TRIPOLI, Libya — Libya and the United States settled all outstanding lawsuits by American victims of terrorism on Thursday, clearing the way for the full restoration of diplomatic relations.

There were 26 pending lawsuits filed by American citizens against Libya for the 1988 bombing of Pan Am Flight 103 over Lockerbie, Scotland, and other attacks, said a senior Libyan government official, who spoke on condition of anonymity because the details of the deal had not been publicly announced.

The official said there were also three outstanding lawsuits filed by Libyan citizens for U.S. airstrikes on Tripoli and Benghazi in 1986 that Libyans say killed 41 people, including leader Moammar Gadhafi's adopted daughter.

State Department spokesman Robert Wood confirmed the deal.

"The agreement is designed to provide rapid recovery of fair compensation for American nationals with terrorism-related claims against Libya," he said in a statement. "It will also address Libyan claims arising from previous U.S. military actions. The agreement is being pursued on a purely humanitarian basis and does not constitute an admission of fault by either party."

The settlement completes a nearly five-year effort to rebuild ties between the two countries.

A joint U.S.-Libya statement issued later Thursday in Tripoli said that "both parties welcomed the establishment of a process to provide fair compensation for their respective nationals, and thereby turn their focus to the future of their bilateral relationship."

The agreement will be followed by a U.S. upgrading of relations with Libya including the opening of an embassy in Tripoli, the confirmation of a U.S. ambassador and a visit by Secretary of State Condoleezza Rice before the end of the year. It will also allow direct U.S. aid. The agreement also gives immunity to the Libyan government from any further terror-related lawsuits, the Libyan government official said.

The mother of one of the Lockerbie victims called the settlement a "triumph for terrorism."

The U.S. had no diplomatic relations with Libya from 1980 until late 2003, when Gadhafi pledged to abandon his weapons of mass destruction programs, stop exporting terrorism and compensate the families of victims of the Lockerbie bombing and other attacks.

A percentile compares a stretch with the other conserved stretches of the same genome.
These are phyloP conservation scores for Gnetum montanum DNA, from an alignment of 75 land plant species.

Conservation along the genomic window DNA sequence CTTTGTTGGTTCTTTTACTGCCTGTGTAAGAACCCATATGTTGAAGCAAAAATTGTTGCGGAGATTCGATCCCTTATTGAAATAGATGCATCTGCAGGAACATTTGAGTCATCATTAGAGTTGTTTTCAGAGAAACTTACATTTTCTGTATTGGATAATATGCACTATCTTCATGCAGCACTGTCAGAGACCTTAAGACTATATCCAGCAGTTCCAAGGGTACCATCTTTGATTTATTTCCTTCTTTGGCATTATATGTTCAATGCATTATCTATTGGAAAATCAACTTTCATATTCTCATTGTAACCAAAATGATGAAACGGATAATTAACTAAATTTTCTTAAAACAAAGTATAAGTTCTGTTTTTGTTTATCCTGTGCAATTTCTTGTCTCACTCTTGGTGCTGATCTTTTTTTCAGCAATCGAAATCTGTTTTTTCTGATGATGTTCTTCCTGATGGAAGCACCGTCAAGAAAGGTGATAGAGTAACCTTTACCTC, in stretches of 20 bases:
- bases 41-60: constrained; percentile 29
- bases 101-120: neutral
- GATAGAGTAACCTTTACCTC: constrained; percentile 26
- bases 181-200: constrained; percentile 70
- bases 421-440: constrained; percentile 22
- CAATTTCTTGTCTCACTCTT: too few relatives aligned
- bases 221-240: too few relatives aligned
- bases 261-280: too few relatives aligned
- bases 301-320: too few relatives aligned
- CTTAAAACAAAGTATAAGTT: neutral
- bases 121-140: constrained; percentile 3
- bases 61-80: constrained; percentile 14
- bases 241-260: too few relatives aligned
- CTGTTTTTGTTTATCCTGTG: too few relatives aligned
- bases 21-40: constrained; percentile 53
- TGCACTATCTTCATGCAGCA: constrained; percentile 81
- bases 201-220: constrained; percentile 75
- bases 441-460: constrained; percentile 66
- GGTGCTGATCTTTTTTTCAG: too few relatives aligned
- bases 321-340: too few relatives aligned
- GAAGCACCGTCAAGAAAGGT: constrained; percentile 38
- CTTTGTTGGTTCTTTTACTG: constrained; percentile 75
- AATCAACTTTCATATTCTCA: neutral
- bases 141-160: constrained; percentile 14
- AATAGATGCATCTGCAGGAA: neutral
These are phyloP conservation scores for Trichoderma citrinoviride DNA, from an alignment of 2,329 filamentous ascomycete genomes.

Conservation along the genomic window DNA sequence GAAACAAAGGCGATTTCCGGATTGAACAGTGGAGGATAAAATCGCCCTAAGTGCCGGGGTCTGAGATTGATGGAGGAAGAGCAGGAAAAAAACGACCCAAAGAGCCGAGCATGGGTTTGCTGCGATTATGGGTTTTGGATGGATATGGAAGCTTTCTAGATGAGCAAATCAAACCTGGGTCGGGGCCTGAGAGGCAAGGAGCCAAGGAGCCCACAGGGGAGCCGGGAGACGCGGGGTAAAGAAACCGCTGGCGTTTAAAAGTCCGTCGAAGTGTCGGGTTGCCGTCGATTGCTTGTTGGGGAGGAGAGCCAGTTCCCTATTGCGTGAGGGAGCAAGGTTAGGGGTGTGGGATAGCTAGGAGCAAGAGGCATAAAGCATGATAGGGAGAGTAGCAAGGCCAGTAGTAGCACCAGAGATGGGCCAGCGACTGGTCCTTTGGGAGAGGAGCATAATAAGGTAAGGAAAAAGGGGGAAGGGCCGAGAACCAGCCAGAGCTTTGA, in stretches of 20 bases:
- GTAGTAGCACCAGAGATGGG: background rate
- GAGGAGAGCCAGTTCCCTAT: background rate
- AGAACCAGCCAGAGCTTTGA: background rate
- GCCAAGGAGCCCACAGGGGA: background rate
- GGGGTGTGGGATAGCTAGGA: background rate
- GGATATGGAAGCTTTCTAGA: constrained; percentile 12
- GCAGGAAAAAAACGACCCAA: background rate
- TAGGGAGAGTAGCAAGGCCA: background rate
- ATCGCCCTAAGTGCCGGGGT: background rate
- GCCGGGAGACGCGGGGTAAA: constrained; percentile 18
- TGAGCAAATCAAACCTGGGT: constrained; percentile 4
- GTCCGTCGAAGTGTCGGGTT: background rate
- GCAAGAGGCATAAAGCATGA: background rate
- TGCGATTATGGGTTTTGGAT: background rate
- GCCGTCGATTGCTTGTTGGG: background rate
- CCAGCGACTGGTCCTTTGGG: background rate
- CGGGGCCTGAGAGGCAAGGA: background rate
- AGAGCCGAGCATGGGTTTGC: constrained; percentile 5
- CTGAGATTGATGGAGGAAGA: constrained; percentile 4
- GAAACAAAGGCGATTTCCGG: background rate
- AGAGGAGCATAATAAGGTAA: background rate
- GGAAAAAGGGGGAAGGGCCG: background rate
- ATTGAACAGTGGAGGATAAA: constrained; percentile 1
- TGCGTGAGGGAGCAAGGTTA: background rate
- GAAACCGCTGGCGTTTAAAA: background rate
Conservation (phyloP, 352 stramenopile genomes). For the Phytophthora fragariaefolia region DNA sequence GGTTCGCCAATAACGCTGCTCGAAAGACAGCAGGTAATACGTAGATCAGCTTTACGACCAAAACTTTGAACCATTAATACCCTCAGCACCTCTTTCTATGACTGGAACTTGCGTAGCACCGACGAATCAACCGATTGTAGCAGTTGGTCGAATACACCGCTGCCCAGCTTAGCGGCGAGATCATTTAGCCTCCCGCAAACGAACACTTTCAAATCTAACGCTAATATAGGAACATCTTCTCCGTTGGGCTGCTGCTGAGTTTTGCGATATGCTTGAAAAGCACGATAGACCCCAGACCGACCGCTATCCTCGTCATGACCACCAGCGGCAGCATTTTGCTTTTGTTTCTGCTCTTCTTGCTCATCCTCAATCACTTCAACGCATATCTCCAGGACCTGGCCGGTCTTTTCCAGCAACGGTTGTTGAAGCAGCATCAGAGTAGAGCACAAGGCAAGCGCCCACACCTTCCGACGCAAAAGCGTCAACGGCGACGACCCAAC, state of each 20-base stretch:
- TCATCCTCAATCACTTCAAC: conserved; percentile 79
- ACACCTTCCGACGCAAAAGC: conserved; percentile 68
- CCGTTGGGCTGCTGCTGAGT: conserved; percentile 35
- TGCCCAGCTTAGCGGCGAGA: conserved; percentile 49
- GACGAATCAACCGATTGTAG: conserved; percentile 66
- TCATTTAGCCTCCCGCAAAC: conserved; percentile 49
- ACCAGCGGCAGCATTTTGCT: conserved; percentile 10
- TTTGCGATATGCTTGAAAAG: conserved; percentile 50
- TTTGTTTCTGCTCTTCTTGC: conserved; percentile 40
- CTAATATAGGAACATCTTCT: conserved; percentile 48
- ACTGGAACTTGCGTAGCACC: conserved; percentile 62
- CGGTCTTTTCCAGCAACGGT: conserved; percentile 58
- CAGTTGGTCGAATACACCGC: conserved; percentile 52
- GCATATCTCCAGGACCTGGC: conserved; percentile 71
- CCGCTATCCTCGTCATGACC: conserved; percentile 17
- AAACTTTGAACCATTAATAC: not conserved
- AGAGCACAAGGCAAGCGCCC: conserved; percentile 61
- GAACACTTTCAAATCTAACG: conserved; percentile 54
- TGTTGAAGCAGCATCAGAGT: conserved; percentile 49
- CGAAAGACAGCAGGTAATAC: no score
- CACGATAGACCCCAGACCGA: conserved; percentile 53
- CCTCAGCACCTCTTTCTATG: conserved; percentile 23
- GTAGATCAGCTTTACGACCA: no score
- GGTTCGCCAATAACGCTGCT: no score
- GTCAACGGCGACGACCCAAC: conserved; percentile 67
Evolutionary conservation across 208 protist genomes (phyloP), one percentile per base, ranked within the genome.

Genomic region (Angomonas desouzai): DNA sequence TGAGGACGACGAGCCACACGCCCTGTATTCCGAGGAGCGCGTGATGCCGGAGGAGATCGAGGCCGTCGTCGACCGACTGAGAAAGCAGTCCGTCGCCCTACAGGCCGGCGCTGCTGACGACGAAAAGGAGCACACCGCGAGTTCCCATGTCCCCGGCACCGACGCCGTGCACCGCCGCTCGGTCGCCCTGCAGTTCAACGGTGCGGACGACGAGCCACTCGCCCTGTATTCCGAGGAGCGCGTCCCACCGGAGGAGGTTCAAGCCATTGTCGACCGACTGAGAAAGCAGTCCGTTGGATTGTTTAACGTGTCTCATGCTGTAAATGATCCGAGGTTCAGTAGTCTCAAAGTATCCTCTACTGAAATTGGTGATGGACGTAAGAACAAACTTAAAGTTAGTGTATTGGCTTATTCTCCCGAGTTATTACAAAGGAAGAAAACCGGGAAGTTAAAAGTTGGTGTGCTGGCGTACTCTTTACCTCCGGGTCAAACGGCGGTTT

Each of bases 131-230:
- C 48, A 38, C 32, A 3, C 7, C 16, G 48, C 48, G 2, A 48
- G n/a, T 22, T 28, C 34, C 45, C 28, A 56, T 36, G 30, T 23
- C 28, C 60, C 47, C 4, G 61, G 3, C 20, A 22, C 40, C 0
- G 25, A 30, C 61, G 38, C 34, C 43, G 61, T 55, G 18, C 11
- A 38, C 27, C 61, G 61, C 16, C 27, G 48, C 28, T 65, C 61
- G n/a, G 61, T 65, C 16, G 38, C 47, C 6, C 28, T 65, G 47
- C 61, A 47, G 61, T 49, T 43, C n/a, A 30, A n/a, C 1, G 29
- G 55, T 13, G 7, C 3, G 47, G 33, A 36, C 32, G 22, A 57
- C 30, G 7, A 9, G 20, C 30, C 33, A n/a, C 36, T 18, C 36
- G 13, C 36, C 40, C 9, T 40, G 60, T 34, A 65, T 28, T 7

After that, the nation that once was a global pariah was given a reprieve from U.N., U.S. and European sanctions, removed from the State Department's list of state sponsors of terrorism and allowed a seat on the U.N. Security Council.

The last hurdle was over compensation for Americans harmed in Libyan-sponsored attacks, including the Lockerbie attack and the 1986 bombing of La Belle discotheque in Berlin, which killed two American soldiers. The disco attack prompted former President Reagan to order the 1986 airstrikes on Libya.

Libya has paid the 268 families involved in the Pan Am settlement $8 million each, but was withholding an additional $2 million it owed each of them because of a dispute over U.S. obligations in return.

The main Libyan lawsuit was filed by 45 families of those killed in the 1986 airstrikes. There are two other cases pending related to other incidents.

Many of the relatives of victims from the Lockerbie bombing have opposed any deal on compensation, saying Libya should be held fully accountable in all the attacks pinned to it.

"They allow this horrible terrorist who murdered my daughter and all these other people to triumph. This is a triumph for terrorism," said Susan Cohen, the mother of Lockerbie bombing victim Theodora Cohen.

"All this does, it says 'we swept the families away. We pretend that Gadhafi never blew up an American plane," she said.

Under the agreement, a fund will be set up to compensate the American and Libyan claimants, Libyan and U.S. officials said. International institutions and foreign companies operating in Libya — including some American firms — will contribute to the fund.

Sen. Joseph Biden, D-Del., chairman of the Senate Foreign Relations Committee, said in a statement that the agreement provides enough money to make sure every American claimant in other cases involving Libyan terrorism will receive compensation comparable to settlements reached for the Pan Am 103 attack and the 1986 bombing of the La Belle discotheque in Berlin, which killed two American soldiers.

"The agreement provides some justice and closure for the victims of Libyan terrorism and their families," Biden said. "But it is small consolation and will not bring back the lives that have been lost, nor undo the suffering endured by survivors."

The top U.S. diplomat for the Middle East, David Welch, signed the deal with Ahmed al-Fatouri, head of America affairs in Libya's Foreign Ministry, in a ceremony before reporters and members of both delegations.

"We went through a long path of negotiations until we reached this agreement," al-Fatouri said just before the signing. "It opens new horizons for relations based on mutual respect. ... The agreement turns the page on the negative past forever."

Welch called the deal a "historic agreement" and said he delivered a letter from President Bush to Gadhafi.